The Category 2 hurricane’s 105 mph sustained winds and 10 to 15 inches of predicted rain promise to cause widespread flooding and power outages across large parts of North Carolina and South Carolina.
(TNS) — A mandatory mass exodus is underway Wednesday from the Carolinas’ coastal areas, as forecasters warn Hurricane Dorian’s eye will be “dangerously close,” if not on top of, the coast within a day.
“Our forecast right now keeps it really close to the coast, when a little wobble could take it right on shore with some of those winds,” National Hurricane Center Director Ken Graham said early Wednesday.
Either way, the Category 2 hurricane’s 105 mph sustained winds and 10 to 15 inches of predicted rain promise to cause widespread flooding and power outages across large parts of North Carolina and South Carolina.
The chances of Dorian spinning out to sea and sparing the Carolinas have all but vanished, experts say.
“There is basically no change to the track forecast reasoning,” the National Hurricane Center said Wednesday.
“This should take the core of the hurricane very near, or possibly over, the coasts of South and North Carolina on Thursday and Friday. ... Therefore, even if Dorian does not make landfall, hurricane-force winds are expected to reach portions of the coast from central Florida to North Carolina.”
Dorian remained a Category 2 hurricane at 11 a.m. Wednesday and was expected to stay near that strength “until it passes near or over the North Carolina Outer Banks,” forecasters said Wednesday.
Coastal counties should begin feeling the uptick in winds around 8 p.m. Wednesday, forecasters say. Storm surge and hurricane warnings are already in effect for a large portion of North Carolina’s coast.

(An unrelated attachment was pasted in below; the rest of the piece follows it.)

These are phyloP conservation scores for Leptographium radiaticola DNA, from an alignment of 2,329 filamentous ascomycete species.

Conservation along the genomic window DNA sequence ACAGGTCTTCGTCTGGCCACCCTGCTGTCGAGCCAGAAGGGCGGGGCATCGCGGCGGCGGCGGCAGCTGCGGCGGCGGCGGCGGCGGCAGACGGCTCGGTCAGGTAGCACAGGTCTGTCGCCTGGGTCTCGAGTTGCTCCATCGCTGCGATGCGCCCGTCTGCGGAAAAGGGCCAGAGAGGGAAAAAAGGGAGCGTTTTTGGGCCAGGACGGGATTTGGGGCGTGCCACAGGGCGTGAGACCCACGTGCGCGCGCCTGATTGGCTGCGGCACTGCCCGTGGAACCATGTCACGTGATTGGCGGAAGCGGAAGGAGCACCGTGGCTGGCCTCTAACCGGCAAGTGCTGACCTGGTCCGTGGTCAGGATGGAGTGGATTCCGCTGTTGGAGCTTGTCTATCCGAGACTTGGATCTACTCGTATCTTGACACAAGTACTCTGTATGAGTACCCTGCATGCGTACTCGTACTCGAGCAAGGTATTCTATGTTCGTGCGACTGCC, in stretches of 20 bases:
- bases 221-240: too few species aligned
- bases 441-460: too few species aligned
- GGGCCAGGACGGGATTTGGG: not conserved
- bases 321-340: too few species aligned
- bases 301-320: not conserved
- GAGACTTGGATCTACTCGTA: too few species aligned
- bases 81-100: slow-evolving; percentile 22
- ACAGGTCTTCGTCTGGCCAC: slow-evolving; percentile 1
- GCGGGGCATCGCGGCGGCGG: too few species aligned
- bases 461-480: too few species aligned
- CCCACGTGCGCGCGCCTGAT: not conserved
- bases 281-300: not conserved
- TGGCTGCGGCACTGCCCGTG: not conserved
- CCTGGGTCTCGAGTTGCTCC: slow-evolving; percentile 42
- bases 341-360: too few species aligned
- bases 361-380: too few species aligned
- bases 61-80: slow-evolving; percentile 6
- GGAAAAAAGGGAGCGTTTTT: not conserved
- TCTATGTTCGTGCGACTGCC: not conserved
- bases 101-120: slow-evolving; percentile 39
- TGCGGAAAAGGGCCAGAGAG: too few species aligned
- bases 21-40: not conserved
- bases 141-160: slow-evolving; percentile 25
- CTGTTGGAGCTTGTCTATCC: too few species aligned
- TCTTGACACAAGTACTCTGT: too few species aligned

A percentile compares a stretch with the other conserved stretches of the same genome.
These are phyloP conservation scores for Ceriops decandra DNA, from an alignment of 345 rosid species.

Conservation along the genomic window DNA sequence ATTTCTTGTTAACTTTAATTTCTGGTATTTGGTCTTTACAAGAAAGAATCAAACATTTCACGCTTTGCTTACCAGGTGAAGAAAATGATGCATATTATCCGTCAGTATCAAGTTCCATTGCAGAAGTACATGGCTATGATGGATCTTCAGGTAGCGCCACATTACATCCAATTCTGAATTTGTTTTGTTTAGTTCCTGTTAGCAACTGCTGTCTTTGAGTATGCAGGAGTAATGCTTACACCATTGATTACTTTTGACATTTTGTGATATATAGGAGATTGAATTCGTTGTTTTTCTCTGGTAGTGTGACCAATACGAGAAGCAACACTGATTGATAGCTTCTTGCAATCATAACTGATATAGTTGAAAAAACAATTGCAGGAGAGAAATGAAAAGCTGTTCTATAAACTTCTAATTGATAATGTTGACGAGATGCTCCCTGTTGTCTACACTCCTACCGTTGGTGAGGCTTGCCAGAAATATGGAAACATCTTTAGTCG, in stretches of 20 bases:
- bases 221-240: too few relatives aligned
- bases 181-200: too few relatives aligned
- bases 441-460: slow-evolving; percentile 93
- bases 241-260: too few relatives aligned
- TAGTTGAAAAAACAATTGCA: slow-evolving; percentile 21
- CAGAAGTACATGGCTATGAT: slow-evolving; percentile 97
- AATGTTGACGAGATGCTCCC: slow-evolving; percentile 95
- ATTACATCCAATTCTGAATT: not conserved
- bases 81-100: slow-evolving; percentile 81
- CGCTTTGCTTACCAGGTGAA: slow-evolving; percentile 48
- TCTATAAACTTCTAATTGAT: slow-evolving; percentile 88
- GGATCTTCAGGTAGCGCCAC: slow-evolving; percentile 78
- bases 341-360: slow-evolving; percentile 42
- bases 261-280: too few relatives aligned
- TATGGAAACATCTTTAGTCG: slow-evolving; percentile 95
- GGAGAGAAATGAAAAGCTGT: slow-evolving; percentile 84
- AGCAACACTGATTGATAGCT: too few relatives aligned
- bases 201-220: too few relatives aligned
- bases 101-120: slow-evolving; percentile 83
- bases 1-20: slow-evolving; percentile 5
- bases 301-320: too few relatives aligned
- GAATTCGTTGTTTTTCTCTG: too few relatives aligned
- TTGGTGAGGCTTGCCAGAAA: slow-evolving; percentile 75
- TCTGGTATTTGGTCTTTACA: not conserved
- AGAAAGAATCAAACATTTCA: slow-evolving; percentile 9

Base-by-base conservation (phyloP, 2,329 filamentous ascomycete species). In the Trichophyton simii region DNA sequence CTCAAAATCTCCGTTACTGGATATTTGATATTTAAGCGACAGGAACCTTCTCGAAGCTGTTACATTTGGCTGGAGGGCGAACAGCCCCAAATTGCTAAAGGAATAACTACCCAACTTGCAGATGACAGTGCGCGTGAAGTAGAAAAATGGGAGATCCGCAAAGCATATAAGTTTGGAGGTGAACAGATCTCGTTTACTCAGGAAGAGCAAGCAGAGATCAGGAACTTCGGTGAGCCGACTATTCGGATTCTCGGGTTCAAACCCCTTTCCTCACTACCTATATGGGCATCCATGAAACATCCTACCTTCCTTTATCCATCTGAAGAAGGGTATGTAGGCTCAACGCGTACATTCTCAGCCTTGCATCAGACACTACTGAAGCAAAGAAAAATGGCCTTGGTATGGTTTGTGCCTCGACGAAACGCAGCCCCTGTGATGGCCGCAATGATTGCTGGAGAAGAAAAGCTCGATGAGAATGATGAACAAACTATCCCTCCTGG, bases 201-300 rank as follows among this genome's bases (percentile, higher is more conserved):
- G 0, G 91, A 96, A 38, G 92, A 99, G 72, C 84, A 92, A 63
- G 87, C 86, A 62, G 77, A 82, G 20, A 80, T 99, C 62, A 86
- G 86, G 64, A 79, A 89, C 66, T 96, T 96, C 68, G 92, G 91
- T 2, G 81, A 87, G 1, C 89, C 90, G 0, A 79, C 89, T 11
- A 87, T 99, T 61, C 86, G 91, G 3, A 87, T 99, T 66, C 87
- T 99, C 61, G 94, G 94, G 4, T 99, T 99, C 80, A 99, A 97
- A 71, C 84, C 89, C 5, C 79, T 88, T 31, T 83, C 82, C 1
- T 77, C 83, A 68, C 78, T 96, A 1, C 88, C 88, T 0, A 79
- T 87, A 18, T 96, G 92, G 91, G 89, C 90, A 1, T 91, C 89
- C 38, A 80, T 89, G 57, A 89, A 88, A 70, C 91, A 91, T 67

The South Carolina Climate Office posted Wednesday that “coastal sustained winds are forecast to be 40-70 mph with 80-90 mph gusts (and) 30-40 mph tropical storm force winds and 45 mph gusts are fair game to the I-20 corridor.”
Hurricane winds (more than 74 mph) currently extend 60 miles out from Dorian’s center and tropical-storm-force winds (39 to 73 mph) are being felt up to175 miles away, according to the National Hurricane Center’s 11 a.m. update.
Rain forecasts call for 15 inches in or around Brunswick, New Hanover and Pender counties, as well as the Outer Banks areas in Carteret, Pamlico and Hyde counties. Ten inches are expected in surrounding counties, while 4 inches could fall as far east as Raleigh.
“Life-threatening” flash floods, surf and rip currents will accompany the storm, the hurricane center said Wednesday.
A tornado threat is forecast today and Thursday in parts of Onslow, Carteret, Pamlico and Hyde counties nearest the coast, including Camp Lejeune Marine base, the National Weather Service said.
Dorian is currently about 95 miles off the coast of Daytona Beach, Florida, moving north at 9 mph.
“Life-threatening storm surge and dangerous winds are expected along portions of the Florida east coast and the coasts of Georgia, South Carolina, and North Carolina, regardless of the exact track of Dorian’s center,” the National Hurricane Center said Wednesday morning.
“There is a high risk of flash flooding on Thursday across coastal sections from northeast South Carolina into southern North Carolina.”
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